Monday, May 10, 2004

Seems like blogger has changed it's user interface this past couple of days maybe yesterday. I have not really played with it but I kind of like it. New templates and a good looking eye candy.

Here is something I wrote for my English class final, I had one day to write it and this is still has not been passed through the spell checker and my proofreading. I will edit it today. Wait for more stuff from this blog this is going to be big. A Gmail review would be next with all the features I could find. Good luck.


----[ Racing against time ]----

Time is off the essence, we have learned that quite well over the years, but what influences time to challenge us and how does it seem to move by so quickly. Time has always been on earth since the beginning, but today it seems that the minutes are getting shorter and tighter. Everything we do takes time, which is not abundant as you will see in this paper. Time has a very vague meaning, dictionary.com, for example, defines time as: "Duration, considered independently of any system of measurement or any employment of terms which designate limited portions thereof." As I said however, it is a very vague meaning, Captain Jean Luc Picard in the Star Trek Generations said, "Someone once told me that time is a predator that stalked us all our lives. But I rather believe that time is a companion who goes with us on the journey that reminds us to cherish every moment because they'll never come again. What we leave behind is not as important as how we live it. After all, Number One, we're only mortal."

Time is immortal, but humans are, today we value time as much as we value life. We take the shortest path, fly in airplanes rather than drive in cars, and go beyond the speed limits to arrive faster all just to save a miniscule amount of time. We watch the clock to see if we missed our 1 hour limit, and we do not sleep at night to finish our jobs. A second wasted is gone, and thinking about it will make you loose even more seconds. Margaret B. Johnstone said, "Time is a fixed income and, as with any income, the real problem facing most of us is how to live successfully within our daily allotment." How we use our time determine the success of our lives and how many years we could live of free time.
Compared to what other things we do; an average person does not get a significant number of years of free time and most of time is wasted. Michael Althsuler once said, "The bad news is time flies. The good news is you're the pilot." Driving time carefully will produce very productive results, while not managing the time will produce catastrophic results. Let’s take a look at how many years an average person would live of free time. According to http://www.demko.com/neoyear.htm an average person will live about 65 years. The first 2 years of your life is for you to develop and grow. You have no conscience of what you are doing and do not remember a thing. you are still learning to crawl, walk, and sit. You are stuck eating baby food from Gerber, and wearing pampers. The following 15 years you are learning. You have just learned how to say poop and mom. You also have learned the alphabet from your big brother. During that time you have lost some teeth and replaced them with newer ones. As you grow in your 15th year you find no value of what you are doing and start slacking off. You want to fit in your school and start doing some childish acts to gain some attention. You watch TV for almost half of your day and your grads are in the low Cs. As you go through your senior year of high school you try to get all A grads to get a scholarship. You finally realize the value of the education. The following 5 years you start thinking, what do you want to be when you grow up and what would make you the most cash. You research and go to college, drop out of some courses and add some more. You constantly change your mind about your career and experiment with different things. The value of education that you have learned from your previous years makes you eager to learn more about some subjects. The following 6 years of your life are spent at college learning. You try to get the best scores in hope that doors would open when you are done with school easier. You get a job and try to work full time to support your self and pay your tuition. You do not have time to do much of the other fun stuff but you are stuck with all those homework, and the battle with time starts intensifies. You are now 27, fresh out of college looking for a job and aiming big. It would however be a year before you find a good job in this tough market. Now that you are 28, and you are getting a good wage of $40,000 you start wanting to aim higher. As you could see, the person does not really have free time until he is actually 29 or so, almost half of your life’s time is gone just preparing.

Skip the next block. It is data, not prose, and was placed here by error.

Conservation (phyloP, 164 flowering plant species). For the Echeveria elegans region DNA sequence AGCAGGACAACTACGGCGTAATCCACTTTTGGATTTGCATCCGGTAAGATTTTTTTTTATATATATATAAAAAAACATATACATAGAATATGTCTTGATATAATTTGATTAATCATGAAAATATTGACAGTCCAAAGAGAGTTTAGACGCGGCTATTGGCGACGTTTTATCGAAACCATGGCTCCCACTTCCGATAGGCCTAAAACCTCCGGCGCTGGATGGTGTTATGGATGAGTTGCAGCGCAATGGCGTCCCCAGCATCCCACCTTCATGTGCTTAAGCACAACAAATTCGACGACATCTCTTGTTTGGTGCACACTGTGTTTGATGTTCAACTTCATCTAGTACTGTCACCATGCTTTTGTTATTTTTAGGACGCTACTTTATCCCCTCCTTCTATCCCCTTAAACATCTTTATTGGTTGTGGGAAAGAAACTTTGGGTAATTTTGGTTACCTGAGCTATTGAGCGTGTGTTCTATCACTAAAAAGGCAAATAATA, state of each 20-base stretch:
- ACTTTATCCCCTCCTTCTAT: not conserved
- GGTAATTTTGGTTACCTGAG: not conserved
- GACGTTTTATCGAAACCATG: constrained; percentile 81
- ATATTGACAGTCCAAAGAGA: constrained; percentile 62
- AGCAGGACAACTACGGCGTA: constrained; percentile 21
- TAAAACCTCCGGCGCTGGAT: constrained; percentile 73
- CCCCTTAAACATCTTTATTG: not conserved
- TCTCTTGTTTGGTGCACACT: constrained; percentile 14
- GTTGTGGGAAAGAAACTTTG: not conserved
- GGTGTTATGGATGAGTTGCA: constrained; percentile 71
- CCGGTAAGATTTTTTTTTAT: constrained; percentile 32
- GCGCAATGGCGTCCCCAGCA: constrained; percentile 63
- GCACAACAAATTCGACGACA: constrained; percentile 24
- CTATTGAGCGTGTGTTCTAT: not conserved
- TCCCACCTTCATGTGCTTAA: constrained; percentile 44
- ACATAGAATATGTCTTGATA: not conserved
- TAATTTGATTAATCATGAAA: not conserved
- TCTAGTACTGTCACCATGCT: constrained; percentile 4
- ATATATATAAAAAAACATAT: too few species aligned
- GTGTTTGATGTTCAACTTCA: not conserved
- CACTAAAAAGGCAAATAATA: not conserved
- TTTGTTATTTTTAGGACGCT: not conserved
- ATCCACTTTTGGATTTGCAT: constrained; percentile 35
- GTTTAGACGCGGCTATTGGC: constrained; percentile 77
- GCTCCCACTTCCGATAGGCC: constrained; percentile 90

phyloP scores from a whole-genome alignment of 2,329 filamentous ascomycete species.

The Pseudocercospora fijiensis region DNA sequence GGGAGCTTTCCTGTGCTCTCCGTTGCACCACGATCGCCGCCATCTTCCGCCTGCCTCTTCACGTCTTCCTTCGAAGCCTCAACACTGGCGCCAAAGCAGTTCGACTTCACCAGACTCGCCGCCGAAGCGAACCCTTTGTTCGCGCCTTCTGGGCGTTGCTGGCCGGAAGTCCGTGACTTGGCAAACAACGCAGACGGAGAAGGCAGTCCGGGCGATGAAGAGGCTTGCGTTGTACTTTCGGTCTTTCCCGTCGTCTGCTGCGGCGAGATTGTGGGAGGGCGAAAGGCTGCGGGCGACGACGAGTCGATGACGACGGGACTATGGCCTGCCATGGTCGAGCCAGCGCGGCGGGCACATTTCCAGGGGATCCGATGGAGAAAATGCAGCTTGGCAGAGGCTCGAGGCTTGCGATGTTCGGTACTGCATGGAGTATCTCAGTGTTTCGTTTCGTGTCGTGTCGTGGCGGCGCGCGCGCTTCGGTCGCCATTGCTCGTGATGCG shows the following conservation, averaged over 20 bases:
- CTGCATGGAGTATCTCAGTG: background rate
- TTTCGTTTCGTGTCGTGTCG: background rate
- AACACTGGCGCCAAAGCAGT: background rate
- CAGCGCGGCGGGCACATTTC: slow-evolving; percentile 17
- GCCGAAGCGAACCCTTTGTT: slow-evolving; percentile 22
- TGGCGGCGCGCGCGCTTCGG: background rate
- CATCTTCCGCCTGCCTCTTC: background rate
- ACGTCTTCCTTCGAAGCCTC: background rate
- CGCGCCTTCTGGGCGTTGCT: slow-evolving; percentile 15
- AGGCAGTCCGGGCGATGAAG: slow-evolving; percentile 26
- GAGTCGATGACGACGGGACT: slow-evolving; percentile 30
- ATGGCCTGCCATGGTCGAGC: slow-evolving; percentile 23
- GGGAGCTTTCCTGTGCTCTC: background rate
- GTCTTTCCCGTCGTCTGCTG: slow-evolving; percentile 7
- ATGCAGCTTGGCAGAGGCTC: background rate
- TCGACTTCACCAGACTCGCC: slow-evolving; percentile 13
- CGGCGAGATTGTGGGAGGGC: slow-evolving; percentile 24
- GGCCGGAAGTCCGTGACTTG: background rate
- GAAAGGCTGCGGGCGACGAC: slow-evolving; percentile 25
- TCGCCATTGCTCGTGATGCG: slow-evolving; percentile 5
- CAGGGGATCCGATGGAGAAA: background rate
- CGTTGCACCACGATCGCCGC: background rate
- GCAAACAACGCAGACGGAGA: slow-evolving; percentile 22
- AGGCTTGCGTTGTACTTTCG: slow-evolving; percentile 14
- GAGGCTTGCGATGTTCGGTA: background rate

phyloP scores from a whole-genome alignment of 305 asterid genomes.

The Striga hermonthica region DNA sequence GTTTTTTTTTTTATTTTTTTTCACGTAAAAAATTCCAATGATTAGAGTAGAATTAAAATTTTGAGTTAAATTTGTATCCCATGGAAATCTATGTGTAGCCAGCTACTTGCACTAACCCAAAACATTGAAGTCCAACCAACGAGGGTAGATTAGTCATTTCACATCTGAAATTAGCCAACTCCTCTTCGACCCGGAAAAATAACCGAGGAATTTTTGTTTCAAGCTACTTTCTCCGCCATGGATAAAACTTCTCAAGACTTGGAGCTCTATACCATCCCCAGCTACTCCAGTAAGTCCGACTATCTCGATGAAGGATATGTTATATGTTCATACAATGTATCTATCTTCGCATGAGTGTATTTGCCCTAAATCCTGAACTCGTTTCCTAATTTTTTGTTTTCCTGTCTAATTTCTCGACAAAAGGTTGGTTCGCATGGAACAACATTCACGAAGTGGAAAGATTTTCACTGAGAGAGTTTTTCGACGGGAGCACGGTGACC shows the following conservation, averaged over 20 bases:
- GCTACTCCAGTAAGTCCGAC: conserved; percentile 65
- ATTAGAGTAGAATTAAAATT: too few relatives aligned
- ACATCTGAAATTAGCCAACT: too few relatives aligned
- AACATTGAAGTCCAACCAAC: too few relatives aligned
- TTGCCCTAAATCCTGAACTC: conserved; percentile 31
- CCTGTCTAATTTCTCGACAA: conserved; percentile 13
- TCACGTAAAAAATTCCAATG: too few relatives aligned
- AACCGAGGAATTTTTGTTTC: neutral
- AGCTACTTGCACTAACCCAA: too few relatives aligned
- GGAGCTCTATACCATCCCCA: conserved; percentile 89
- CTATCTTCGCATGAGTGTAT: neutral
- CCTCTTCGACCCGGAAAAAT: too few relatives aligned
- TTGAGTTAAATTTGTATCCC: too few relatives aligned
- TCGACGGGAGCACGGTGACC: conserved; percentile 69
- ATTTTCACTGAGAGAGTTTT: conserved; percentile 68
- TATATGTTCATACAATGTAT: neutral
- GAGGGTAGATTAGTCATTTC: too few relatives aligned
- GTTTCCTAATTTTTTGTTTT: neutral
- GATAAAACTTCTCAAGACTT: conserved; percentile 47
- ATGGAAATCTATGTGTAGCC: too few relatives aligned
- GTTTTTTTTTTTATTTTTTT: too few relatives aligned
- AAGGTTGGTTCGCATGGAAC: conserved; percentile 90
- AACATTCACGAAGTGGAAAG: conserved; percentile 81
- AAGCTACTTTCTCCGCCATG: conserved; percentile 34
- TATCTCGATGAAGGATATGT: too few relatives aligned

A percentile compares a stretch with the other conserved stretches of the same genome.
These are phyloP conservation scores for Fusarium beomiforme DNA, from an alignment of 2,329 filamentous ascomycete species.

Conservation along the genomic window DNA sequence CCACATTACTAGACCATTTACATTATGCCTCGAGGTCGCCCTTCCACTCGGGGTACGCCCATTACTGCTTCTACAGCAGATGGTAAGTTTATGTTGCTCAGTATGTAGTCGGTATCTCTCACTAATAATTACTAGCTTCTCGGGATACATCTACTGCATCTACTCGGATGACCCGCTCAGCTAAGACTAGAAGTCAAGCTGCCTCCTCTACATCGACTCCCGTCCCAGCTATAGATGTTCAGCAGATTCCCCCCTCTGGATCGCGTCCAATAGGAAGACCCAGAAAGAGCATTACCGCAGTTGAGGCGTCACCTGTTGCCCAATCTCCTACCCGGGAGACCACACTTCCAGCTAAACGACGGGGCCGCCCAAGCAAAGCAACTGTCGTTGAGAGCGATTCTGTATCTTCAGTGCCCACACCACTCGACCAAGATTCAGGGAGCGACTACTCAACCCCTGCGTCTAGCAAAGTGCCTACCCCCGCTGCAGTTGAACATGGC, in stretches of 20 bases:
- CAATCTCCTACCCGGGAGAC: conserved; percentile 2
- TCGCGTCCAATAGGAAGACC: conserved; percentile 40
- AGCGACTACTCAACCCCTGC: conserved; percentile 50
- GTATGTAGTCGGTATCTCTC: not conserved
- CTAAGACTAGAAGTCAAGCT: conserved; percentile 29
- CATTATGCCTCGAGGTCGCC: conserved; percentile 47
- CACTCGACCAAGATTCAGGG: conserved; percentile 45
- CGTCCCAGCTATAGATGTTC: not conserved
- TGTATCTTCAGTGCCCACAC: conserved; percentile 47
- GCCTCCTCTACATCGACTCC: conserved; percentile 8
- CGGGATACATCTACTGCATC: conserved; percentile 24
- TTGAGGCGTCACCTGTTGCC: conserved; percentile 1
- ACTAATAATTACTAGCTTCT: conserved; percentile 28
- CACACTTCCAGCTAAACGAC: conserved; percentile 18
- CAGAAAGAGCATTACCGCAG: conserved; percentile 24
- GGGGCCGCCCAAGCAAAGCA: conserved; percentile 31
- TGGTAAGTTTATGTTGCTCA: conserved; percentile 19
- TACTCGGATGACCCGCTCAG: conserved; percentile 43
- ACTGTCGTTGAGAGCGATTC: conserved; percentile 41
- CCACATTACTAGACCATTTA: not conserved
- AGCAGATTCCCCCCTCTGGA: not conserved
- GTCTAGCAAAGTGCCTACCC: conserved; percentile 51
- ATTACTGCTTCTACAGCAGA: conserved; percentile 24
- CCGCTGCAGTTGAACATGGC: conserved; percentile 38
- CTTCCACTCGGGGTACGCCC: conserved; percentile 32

Now that you are 30 lets see how much free time you have. Considering that you sleep about 10 hours per day, and another 2 hours are for wasted time (driving, eating, etc...) you have 12 hours left of your day. Considering you are an average American you would work about 10 hours a day, so now you have 2 hours left of free time. This means that you only have about 35*365*2= 25,550 hours of free time out of the 35 years. That is equal to just 3 years of free time. This might seem plenty of time, but consider the following facts you spend 6 years on TV in your average lifetime, 4 years waiting for traffic lights, and 5 months on hold when calling, that is a miniscule amount compared to such facts.
Time is against us, it always has been. We should use it wisely; Peter Strup once said "Time only seems to matter when it's running out." Using time wisely would guarantee a better productive life. Annie Dillard said, "How we spend our days is, of course, how we spend our lives."


QODSec [at] gmail [dot] com


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